What we can do with prices data scraped from the web?

ONS has recently published updated research into using web scraping technologies in the calculation of consumer price statistics. Read for more information.

My name is Tanya Flower. I work in the Prices Division at ONS, on the prices web scraping project. As Jane Naylor, Head of the Big Data team at ONS, mentioned in her last blog, this is one of a number of projects investigating the benefits and the challenges of using such data and the associated technologies within official statistics. Prices Division together with the Big Data team and Methodology colleagues have been working to investigate how price data from on-line supermarket chains could be used within prices statistics.

Capture-scrapyThe growth of online retailing over recent years means that price information for many goods and services can now be found online. Web scrapers are software tools for extracting these data from web pages. The Big Data Team has developed prototype web scrapers for three online supermarket chains: Tesco, Sainsbury and Waitrose, which have been running since June 2014. These scrapers were programmed in Python using the scrapy module. Every day at 5.00 am the web scrapers automatically extract prices for 33 items in the Consumer Price Index (CPI) basket, covering things like bread and alcohol.

The web scraper uses the websites’ own classification structure to identify suitable products that fit within the CPI item description. For example, for the CPI item apples (dessert), per kg, products collected include Pink Lady Apples and Tesco Pack 4 Apples. The number of products extracted within each item category varies depending on the number of products stocked by each supermarket. On average over the period, approximately 5,000 price quotes are extracted by the web scrapers per day for the 33 items (approximately 150,000 a month). By contrast, the traditional collection approach for most grocery items is for a price collector to go into a local retailer once a month and collect prices for representative products. For these 33 items, this equates to approximately 6,800 a month.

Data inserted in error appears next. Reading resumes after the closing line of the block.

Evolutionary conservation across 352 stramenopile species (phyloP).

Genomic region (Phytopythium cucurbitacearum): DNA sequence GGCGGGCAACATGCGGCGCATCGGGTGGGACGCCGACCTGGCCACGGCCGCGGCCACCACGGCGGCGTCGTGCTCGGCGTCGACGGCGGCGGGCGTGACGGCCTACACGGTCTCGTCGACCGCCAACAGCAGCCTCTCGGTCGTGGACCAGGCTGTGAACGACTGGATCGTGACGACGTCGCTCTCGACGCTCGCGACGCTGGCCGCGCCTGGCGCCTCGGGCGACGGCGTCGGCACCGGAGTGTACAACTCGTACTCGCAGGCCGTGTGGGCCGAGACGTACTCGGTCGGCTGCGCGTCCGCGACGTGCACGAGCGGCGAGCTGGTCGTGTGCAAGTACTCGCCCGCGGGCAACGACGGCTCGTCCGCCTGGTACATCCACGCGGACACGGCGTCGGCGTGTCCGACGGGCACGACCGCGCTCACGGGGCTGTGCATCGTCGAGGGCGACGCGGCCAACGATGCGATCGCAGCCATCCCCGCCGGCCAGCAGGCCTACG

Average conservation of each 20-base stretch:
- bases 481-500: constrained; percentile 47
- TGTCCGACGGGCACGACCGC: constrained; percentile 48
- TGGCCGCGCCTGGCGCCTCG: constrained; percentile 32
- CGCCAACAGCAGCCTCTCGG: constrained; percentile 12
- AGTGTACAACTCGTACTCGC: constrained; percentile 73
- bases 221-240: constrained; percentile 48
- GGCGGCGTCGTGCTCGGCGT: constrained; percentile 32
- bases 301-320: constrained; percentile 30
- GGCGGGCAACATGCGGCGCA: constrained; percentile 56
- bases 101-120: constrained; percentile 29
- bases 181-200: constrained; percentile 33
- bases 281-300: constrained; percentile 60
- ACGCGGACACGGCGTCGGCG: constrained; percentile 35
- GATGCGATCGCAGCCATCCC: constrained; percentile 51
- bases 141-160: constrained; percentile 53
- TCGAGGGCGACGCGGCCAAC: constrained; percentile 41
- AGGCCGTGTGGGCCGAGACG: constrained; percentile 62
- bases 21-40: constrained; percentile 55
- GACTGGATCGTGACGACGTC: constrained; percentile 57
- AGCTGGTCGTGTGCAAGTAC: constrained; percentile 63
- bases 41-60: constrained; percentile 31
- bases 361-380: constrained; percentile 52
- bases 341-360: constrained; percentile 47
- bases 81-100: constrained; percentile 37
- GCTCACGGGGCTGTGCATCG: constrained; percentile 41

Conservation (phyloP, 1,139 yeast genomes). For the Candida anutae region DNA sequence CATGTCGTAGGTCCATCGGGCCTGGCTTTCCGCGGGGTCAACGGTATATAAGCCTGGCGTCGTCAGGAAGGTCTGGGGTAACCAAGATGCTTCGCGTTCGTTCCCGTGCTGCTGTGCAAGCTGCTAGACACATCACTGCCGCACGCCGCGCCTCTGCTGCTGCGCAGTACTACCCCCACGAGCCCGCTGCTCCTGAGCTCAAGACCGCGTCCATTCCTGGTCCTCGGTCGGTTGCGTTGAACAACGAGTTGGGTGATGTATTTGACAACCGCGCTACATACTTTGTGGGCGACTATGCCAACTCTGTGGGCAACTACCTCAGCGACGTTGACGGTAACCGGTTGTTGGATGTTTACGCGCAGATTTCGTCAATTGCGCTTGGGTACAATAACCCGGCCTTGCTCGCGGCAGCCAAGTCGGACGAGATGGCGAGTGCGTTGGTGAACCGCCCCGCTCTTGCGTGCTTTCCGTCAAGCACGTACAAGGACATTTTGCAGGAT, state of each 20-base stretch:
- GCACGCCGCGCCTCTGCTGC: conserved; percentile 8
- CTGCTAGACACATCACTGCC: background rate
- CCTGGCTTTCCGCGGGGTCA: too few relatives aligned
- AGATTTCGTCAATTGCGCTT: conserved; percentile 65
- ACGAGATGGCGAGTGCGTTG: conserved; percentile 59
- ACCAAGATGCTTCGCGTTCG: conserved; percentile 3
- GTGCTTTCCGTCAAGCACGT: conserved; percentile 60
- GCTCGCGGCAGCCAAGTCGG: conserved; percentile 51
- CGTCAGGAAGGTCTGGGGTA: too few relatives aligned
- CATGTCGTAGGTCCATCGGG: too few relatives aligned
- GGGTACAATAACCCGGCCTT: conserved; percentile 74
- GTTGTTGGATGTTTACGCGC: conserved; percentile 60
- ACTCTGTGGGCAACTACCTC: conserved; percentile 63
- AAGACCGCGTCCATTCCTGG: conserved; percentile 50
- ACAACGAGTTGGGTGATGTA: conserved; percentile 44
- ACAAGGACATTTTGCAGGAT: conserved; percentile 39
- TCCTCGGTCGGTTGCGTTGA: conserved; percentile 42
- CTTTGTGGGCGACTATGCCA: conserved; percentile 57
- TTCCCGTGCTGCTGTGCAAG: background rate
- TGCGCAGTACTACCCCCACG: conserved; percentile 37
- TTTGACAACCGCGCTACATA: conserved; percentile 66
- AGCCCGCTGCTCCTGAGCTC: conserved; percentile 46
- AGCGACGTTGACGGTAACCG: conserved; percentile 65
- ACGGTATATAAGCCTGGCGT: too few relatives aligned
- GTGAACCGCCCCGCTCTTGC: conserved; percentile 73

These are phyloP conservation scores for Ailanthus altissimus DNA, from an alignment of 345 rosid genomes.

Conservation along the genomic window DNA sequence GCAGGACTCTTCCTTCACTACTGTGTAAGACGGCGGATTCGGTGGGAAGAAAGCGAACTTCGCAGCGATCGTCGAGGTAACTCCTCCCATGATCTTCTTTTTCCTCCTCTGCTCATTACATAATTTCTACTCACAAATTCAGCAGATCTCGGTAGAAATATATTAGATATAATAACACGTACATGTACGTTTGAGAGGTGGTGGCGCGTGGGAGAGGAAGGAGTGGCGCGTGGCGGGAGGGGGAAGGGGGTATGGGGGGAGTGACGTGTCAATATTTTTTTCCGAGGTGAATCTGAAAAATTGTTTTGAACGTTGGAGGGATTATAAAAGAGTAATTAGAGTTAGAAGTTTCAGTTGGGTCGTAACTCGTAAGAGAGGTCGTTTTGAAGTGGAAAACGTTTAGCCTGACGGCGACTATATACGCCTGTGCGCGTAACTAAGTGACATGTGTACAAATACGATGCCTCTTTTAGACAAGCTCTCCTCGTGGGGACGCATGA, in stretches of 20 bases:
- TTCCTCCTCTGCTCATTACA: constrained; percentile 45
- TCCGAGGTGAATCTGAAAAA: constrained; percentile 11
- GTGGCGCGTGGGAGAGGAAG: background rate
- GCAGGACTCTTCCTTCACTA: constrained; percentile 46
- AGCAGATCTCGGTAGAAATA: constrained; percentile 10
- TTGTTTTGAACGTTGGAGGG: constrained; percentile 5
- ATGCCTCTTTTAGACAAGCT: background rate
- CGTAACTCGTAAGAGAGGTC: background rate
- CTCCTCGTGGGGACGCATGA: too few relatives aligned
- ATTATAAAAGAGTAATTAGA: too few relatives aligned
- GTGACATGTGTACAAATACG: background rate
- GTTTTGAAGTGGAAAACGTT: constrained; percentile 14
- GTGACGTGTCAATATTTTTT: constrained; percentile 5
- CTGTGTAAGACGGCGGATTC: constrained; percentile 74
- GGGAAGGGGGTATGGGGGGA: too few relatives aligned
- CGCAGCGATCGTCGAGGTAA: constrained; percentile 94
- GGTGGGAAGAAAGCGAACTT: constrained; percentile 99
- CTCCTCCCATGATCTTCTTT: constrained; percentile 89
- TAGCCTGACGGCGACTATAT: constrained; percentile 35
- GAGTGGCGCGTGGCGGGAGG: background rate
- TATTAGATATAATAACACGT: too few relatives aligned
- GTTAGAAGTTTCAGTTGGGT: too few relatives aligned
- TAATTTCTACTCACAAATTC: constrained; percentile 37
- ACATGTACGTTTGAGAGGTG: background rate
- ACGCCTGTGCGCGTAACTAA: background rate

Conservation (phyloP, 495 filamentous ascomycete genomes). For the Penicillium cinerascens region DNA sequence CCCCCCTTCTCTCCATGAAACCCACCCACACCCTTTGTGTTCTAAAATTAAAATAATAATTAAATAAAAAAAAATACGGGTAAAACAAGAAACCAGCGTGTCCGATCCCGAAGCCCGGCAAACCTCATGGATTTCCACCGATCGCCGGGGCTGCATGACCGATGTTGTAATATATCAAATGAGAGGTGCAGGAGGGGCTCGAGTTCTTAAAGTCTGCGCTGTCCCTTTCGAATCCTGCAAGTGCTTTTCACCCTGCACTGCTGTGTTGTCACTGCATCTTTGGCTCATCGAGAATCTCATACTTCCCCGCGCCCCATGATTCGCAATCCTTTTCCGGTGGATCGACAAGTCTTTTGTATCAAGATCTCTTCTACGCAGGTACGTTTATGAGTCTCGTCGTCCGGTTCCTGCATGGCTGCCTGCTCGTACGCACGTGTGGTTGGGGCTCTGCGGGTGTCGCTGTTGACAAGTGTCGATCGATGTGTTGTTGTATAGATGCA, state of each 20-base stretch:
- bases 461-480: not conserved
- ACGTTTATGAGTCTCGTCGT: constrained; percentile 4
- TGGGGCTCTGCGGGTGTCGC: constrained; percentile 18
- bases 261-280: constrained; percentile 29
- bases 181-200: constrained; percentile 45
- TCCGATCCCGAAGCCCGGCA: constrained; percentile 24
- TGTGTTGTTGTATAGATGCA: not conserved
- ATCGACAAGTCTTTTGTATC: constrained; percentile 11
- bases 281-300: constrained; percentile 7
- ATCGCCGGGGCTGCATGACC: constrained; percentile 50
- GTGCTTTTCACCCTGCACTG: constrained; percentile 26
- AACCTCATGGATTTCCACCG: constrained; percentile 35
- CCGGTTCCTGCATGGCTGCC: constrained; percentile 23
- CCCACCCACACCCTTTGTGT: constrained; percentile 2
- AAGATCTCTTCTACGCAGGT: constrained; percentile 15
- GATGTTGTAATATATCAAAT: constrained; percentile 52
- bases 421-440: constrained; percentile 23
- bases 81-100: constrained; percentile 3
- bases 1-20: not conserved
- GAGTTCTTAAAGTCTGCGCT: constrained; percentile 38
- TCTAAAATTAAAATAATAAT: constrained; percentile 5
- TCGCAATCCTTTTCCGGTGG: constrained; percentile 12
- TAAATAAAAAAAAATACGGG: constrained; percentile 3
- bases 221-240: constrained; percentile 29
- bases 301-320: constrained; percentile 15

Once collected, there are a number of steps involved in the development of experimental research indices using this data. Methodology and Big Data have been experimenting with machine learning techniques to identify misclassified items. These results are then validated using an algorithm designed to identify anomalies, such as a loaf of bread priced at £100, which returns a much more accurate and reliable source of price data than the raw data scraped from the website.




Compiling high frequency data into price indices presents a unique set of challenges, which must be resolved before the data can be put to effective use. We may see differences in price levels or price dynamics depending on the choice of index compilation method or type of good.

For more information about this work, and a list of upcoming planned methodological developments for ONS web scrapers in the next 6-12 months, please see the recent update we published on the 23 May: “Research indices using web scraped price data: May 2016 update”.

This update includes an interactive tool, which is a useful to compare different indices across items and frequencies.

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